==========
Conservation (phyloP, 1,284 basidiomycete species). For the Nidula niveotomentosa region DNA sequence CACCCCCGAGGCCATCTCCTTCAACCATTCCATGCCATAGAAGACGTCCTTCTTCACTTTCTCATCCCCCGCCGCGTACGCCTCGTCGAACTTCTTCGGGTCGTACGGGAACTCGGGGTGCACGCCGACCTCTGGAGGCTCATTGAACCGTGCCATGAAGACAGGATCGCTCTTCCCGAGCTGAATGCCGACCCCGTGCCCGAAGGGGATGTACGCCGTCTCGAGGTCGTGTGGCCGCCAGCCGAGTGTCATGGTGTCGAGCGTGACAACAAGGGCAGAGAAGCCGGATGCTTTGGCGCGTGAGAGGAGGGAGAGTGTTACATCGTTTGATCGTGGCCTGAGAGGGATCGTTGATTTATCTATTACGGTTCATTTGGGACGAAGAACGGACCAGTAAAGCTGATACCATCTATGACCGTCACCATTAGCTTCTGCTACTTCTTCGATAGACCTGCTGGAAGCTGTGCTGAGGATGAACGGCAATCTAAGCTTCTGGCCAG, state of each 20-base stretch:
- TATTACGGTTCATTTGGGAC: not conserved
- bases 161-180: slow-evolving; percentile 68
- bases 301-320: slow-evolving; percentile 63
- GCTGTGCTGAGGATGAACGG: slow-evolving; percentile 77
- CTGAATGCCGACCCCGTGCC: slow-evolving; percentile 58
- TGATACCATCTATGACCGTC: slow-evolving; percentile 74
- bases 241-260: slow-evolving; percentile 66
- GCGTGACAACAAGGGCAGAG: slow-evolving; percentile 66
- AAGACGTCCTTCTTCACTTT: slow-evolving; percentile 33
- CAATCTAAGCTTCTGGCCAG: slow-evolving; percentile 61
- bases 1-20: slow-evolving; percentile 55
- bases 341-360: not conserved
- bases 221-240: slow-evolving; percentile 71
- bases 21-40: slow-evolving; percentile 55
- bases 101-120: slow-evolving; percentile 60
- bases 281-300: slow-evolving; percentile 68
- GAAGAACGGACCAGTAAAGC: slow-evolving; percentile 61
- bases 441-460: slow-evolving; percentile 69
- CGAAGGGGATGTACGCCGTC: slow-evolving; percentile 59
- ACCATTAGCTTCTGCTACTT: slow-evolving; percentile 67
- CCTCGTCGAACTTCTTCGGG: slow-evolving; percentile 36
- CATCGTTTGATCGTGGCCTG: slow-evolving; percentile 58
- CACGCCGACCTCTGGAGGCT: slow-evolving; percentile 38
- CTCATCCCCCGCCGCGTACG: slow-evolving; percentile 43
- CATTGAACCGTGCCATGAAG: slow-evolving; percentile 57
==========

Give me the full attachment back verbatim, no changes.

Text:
Conservation (phyloP, 1,284 basidiomycete species). For the Nidula niveotomentosa region DNA sequence CACCCCCGAGGCCATCTCCTTCAACCATTCCATGCCATAGAAGACGTCCTTCTTCACTTTCTCATCCCCCGCCGCGTACGCCTCGTCGAACTTCTTCGGGTCGTACGGGAACTCGGGGTGCACGCCGACCTCTGGAGGCTCATTGAACCGTGCCATGAAGACAGGATCGCTCTTCCCGAGCTGAATGCCGACCCCGTGCCCGAAGGGGATGTACGCCGTCTCGAGGTCGTGTGGCCGCCAGCCGAGTGTCATGGTGTCGAGCGTGACAACAAGGGCAGAGAAGCCGGATGCTTTGGCGCGTGAGAGGAGGGAGAGTGTTACATCGTTTGATCGTGGCCTGAGAGGGATCGTTGATTTATCTATTACGGTTCATTTGGGACGAAGAACGGACCAGTAAAGCTGATACCATCTATGACCGTCACCATTAGCTTCTGCTACTTCTTCGATAGACCTGCTGGAAGCTGTGCTGAGGATGAACGGCAATCTAAGCTTCTGGCCAG, state of each 20-base stretch:
- TATTACGGTTCATTTGGGAC: not conserved
- bases 161-180: slow-evolving; percentile 68
- bases 301-320: slow-evolving; percentile 63
- GCTGTGCTGAGGATGAACGG: slow-evolving; percentile 77
- CTGAATGCCGACCCCGTGCC: slow-evolving; percentile 58
- TGATACCATCTATGACCGTC: slow-evolving; percentile 74
- bases 241-260: slow-evolving; percentile 66
- GCGTGACAACAAGGGCAGAG: slow-evolving; percentile 66
- AAGACGTCCTTCTTCACTTT: slow-evolving; percentile 33
- CAATCTAAGCTTCTGGCCAG: slow-evolving; percentile 61
- bases 1-20: slow-evolving; percentile 55
- bases 341-360: not conserved
- bases 221-240: slow-evolving; percentile 71
- bases 21-40: slow-evolving; percentile 55
- bases 101-120: slow-evolving; percentile 60
- bases 281-300: slow-evolving; percentile 68
- GAAGAACGGACCAGTAAAGC: slow-evolving; percentile 61
- bases 441-460: slow-evolving; percentile 69
- CGAAGGGGATGTACGCCGTC: slow-evolving; percentile 59
- ACCATTAGCTTCTGCTACTT: slow-evolving; percentile 67
- CCTCGTCGAACTTCTTCGGG: slow-evolving; percentile 36
- CATCGTTTGATCGTGGCCTG: slow-evolving; percentile 58
- CACGCCGACCTCTGGAGGCT: slow-evolving; percentile 38
- CTCATCCCCCGCCGCGTACG: slow-evolving; percentile 43
- CATTGAACCGTGCCATGAAG: slow-evolving; percentile 57